In the United States, wages in real terms have seen very little change over approximately five decades:
The reasons for this are many and varied.
Over approximately the same time period, union membership has fallen dramatically. BLS data since 1983 shows the following chart
(source: data roundup via https://www.bls.gov/news.release/union2.nr0.htm with the same chart in a more accessible article at https://www.bloomberg.com/news/articles/2018-01-19/union-membership-rate-in-u-s-held-at-record-low-of-10-7-in-17 ).
The reasons for this too are many and varied.
I think the causal relationship between the two is weak, but I'm wondering if there has been any research on whether or not there is a relationship, and to what degree.
Repeated, in question form: What is the relationship, if any, between declining union membership and real wage stagnation? Thank you.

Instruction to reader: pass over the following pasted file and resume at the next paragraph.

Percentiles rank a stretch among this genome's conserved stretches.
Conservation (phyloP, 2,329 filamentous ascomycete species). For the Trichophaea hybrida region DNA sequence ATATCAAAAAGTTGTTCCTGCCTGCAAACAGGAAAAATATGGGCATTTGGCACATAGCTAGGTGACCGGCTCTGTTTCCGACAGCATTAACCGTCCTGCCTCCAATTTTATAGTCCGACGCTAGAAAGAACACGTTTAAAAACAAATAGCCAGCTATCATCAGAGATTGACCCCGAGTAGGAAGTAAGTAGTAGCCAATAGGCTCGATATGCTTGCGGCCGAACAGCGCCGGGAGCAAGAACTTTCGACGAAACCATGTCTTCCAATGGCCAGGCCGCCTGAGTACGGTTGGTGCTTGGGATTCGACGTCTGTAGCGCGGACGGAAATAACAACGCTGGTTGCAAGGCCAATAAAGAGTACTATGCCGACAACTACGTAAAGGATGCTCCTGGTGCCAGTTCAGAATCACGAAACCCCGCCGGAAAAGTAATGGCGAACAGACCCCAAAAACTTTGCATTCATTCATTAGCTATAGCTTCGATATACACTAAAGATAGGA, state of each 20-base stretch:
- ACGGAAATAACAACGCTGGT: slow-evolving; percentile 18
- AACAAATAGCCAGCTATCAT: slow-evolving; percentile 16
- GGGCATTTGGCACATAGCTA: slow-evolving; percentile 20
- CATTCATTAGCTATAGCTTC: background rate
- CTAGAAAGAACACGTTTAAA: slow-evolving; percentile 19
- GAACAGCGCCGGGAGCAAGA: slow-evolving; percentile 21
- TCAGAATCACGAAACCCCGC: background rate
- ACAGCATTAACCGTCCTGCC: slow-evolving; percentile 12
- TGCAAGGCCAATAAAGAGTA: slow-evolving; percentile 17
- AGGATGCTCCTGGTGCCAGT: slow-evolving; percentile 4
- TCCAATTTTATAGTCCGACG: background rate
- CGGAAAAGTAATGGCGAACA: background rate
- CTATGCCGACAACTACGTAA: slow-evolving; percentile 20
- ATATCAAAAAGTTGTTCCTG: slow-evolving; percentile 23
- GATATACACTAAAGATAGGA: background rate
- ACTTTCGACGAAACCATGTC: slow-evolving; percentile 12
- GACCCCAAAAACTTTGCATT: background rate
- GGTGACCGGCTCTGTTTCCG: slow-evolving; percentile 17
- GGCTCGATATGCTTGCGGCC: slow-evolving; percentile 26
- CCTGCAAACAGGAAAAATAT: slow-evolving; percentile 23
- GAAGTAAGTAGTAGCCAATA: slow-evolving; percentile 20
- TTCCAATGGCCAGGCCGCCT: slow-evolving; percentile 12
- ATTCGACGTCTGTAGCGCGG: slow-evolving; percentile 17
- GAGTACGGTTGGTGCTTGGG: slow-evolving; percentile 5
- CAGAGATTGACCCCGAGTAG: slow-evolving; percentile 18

Edit: UK data.
The UK has a report on union membership: https://www.gov.uk/government/statistics/trade-union-statistics-2016 . One table lists "Trade union membership, UK, 1892 to 2015-16" in absolute terms; the series counting percent of employees only starts in 1989. But it shows that absolute membership peaked in 1979 and has been declining since.
In contrast with the United States, ever since the (absolute) union membership peak in 1979, real wages have increased in the UK (actually shown is since 1980), although they did take a dip after 2008.
(source: "Real Wages and Living Standards in the UK" )